This pear tart is the perfect combination of buttery crisp pastry and sweet, firm pears. The pears are not peeled for this hearty and rustic European dessert.
This tart looks lovely when pulled from the oven, with its pastry all browned and crispy, and pears all soft and sweet, with lightly caramelized edges. It is excellent served warm with a small (or large) scoop of vanilla ice cream.
The pastry used for this pear tart is Pâte Brisée (‘paht bree-ZAY’) which is a French shortcrust pastry dough made from a mixture of flour, a little sweetener, salt, butter, and cold/ice water. It has a high ratio of fat to flour which gives the pastry its crisp and crumbly texture and buttery flavor. It is the perfect stage for fresh fruit at the peak of ripeness.
The fruit for this pear tart came from a friend who had more than she knew what to do with. I do encourage foraging (but ask permission first) to become more independent of stores and to cut your food bills.
The Rustic Pear Tart
This wrinkled and much-loved recipe, found long ago in a magazine, is very easy to make. It is also not a problem to substitute healthy ingredients (below) for the less refined ingredients (white flour and white sugar). The finished tart we make is huge, and the size in the magazine picture is deceiving. It could easily yield 10 or more hearty servings.
Fruit Tart Ingredients:
Pâte Brisée Preparation
In a food processor
- In a food processor, combine the flour and salt. Add the butter and pulse for a few seconds at a time until the butter is the size of peas. Add the water and pulse again until the dough just begins to form. Add water as needed. Remove the dough from the food processor and form into one large ball of dough.
- In a large bowl, combine the flour and salt. Blend the butter into the flour with a pastry blender or with two knives to get a grainy texture where you can find small pieces of butter the size of peas. Add the water gradually, a spoonful at a time, just until the mixture holds when pressed between the fingers. Form into large ball of dough.
- Cover in plastic wrap and refrigerate the dough for at least 30 minutes.
- Roll out the dough on a floured work surface or between two sheets of parchment paper in a 3 to 4-mm (1/8-inch) thick 14″ circle.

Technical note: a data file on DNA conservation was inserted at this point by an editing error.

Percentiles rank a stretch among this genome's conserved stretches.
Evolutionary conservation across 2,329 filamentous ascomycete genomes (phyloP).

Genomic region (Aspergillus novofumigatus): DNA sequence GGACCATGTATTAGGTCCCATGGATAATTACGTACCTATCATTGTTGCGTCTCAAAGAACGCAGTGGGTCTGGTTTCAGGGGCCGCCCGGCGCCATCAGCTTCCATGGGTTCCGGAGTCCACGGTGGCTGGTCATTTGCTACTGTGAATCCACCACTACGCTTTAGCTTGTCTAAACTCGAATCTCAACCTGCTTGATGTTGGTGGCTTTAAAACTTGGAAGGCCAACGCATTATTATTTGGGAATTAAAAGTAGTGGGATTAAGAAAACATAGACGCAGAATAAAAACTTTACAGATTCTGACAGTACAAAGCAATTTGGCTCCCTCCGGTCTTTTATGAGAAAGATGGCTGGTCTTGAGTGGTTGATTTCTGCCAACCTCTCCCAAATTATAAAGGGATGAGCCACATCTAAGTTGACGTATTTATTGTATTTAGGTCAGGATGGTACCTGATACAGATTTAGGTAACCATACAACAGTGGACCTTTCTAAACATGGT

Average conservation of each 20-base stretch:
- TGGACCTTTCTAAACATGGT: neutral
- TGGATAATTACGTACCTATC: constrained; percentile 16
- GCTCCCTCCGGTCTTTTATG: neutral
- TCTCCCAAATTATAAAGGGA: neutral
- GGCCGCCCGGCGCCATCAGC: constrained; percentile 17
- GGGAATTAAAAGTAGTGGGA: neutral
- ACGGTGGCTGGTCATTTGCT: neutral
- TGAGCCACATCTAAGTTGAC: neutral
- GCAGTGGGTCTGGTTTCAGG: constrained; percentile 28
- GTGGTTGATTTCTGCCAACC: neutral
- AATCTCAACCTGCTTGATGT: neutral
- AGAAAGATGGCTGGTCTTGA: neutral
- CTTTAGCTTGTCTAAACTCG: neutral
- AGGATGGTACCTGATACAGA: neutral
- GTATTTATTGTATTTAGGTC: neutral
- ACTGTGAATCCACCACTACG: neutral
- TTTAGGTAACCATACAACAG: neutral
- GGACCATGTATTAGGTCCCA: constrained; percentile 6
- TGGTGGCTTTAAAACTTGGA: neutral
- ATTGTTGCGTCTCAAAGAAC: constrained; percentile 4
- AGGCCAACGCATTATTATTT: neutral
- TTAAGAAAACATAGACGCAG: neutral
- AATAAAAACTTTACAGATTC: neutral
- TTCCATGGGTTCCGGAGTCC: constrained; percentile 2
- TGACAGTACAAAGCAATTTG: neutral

- Transfer (by folding gently over into half and then half again leaving the top parchment paper in place) and unfold onto your pizza pan or baking stone.
- We used whole wheat flour (King Arthur brand) instead of the white flour in the same amounts.
- You must use butter ~ nothing else will work well at all!
- We use 6 – 7 pears for a fuller center.
- We used an equal amount of honey or organic cane sugar instead of white sugar. For a less sweet dessert, you can cut the honey slightly since it is somewhat sweeter than sugar.
- Leaving the pears unpeeled will not change the outcome of the recipe in-the-least! Provides extra fiber, saves time and gives an Old World feel.
- We used 1/2 c. walnuts instead of 1/4 c. almonds because we had them on hand and also added several dashes of ground ginger. We have added raisins in the past.
- Don’t over-stir the pears when adding to the mixing bowl of ingredients – so they doesn’t look mushy.
- Spoon the filling onto the pastry.
- Simply pull the sides up and around the filling.
- Dot with butter…or add the glaze topping as in the magazine photo above.
- Bake at 375 degrees for 45-50 minutes until golden brown and bubbling!
You can make pear tart up ahead of time and keep it in the refrigerator to pop into the oven at the right time.
Since it is best served while still hot from the oven, we bake it during the meal and serve it piping hot from the oven. It makes quite a presentation and is another way of making your home beautiful!
We have always received raves of delight from my husband and sons when this is served pear tart. My daughter loves to make it for us!
It makes the house smell all warm and sweet. Served with vanilla ice cream and a big glass of raw milk, rustic pear tart is the best!
Many blessings to you and your household.
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